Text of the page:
I took my daughter to Target the other day, and of course when her eyes fell on a baked doughnuts pan she immediately asked that we get it. I looked at the recipe on the back of the package, and explained that these are cake doughnuts, not yeast doughnuts, and that they won’t taste the same as store-bought cake doughnuts, since they won’t be deep-fried. She insisted, I caved in, and I can’t say I’m sorry that I have.
While I prefer my homemade baked yeast donuts, these baked cake doughnuts are very, very good; significantly lower in fat and calories than fried doughnuts; and I know exactly what’s inside (no food colors, preservatives, additives, or bleached white flour). Plus, they are so easy to make!
The recipe below was adapted from the directions on the back of the pan, made by Nordic Ware.
Makes 14 doughnuts
Total time: 30 minutes
Prep: 10 minutes
Bake: 12 minutes
Cool and top: 5 minutes
Nonstick baking spray
1 3/4 cups white whole-wheat flour (available at most supermarkets)
2 teaspoons baking powder
1/2 teaspoon salt
1/4 teaspoon ground nutmeg
3/4 cup sugar
2 large eggs
1 cup low-fat buttermilk
2 tablespoons unsalted butter, melted and slightly cooled
1 teaspoon pure vanilla extract
1 tablespoon powdered sugar
1 tablespoon unsalted butter, melted
1 tablespoon sugar
1/4 teaspoon ground cinnamon
1. Preheat oven to 375 degrees F. Spray a nonstick donut baking pan with baking spray (these sprays contain flour in addition to oil and help prevent baked goods from sticking to the pan. You can find them in most supermarkets).
2. In a large bowl, whisk together the flour, baking powder, salt and sugar.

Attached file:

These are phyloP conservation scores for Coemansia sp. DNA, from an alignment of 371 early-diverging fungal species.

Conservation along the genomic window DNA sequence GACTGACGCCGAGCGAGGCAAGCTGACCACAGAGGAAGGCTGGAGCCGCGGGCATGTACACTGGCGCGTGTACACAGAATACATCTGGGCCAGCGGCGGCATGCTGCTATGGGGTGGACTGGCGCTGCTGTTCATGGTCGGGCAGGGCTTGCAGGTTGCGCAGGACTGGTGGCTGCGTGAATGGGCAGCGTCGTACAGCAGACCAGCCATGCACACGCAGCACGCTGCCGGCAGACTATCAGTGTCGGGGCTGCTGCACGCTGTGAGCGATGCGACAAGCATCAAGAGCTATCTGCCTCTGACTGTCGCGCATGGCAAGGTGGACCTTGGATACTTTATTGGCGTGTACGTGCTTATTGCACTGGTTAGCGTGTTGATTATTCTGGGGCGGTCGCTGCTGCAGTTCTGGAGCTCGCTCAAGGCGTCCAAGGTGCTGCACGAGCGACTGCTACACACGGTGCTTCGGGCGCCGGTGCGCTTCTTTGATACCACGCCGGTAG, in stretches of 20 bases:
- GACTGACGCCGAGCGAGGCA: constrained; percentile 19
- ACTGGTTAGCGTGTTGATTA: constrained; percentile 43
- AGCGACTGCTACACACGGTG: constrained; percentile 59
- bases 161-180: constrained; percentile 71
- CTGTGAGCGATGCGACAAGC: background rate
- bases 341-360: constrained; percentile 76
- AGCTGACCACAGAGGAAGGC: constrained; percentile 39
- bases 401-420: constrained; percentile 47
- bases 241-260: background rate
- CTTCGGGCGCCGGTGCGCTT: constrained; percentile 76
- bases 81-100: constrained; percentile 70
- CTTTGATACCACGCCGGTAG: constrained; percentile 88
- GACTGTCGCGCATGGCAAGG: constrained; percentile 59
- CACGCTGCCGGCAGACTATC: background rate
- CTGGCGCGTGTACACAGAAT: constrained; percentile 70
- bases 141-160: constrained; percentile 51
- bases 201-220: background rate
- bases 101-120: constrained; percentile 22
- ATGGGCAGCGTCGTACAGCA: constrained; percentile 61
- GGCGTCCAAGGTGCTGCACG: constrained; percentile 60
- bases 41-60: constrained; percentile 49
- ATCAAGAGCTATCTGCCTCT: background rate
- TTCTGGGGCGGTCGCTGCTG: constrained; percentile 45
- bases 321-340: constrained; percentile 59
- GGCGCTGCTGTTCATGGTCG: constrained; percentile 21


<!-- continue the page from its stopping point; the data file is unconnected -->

3. In a medium bowl, beat the eggs. Add the buttermilk, butter and vanilla, whisking to combine.
4. Using a wide spatula, transfer liquid mixture to flour mixture. Mix just until combined.
5. Transfer batter to prepared donut pan, filling each cavity 2/3 full. Batter will be thick and spongy. Use a spoon or a small spatula to evenly spread the batter in each cavity. You’ll have some batter left after you’ve filled 12 cavities. Resist the urge to overfill the cavities. Place the leftover batter in the fridge (so that the baking powder doesn’t lose its potency) and use it to bake 2 more doughnuts after the first batch is done.
6. Bake 10-12 minutes, until tops spring back when lightly touched (mine took 10 minutes). Tops will remain pale even though doughnuts are ready. Bottoms will be nicely browned.
7. Cool a couple of minutes in pan, then invert onto a cooling rack to cool 5 more minutes. Enjoy warm. I like to dust half of them with powdered sugar, and sprinkle the other half with cinnamon sugar (lightly brush with melted butter first to help the cinnamon sugar adhere). You may also cool the donuts completely, then glaze them with this vanilla donut glaze.
Nutrition per doughnut (includes topping)
Total Fat 3.5 g
Saturated Fat 1.9 g
Sodium 181.9 mg
Total Carbohydrate 25.3 g
Dietary Fiber 0.5 g
Sugars 13.0 g
Protein 3.1 g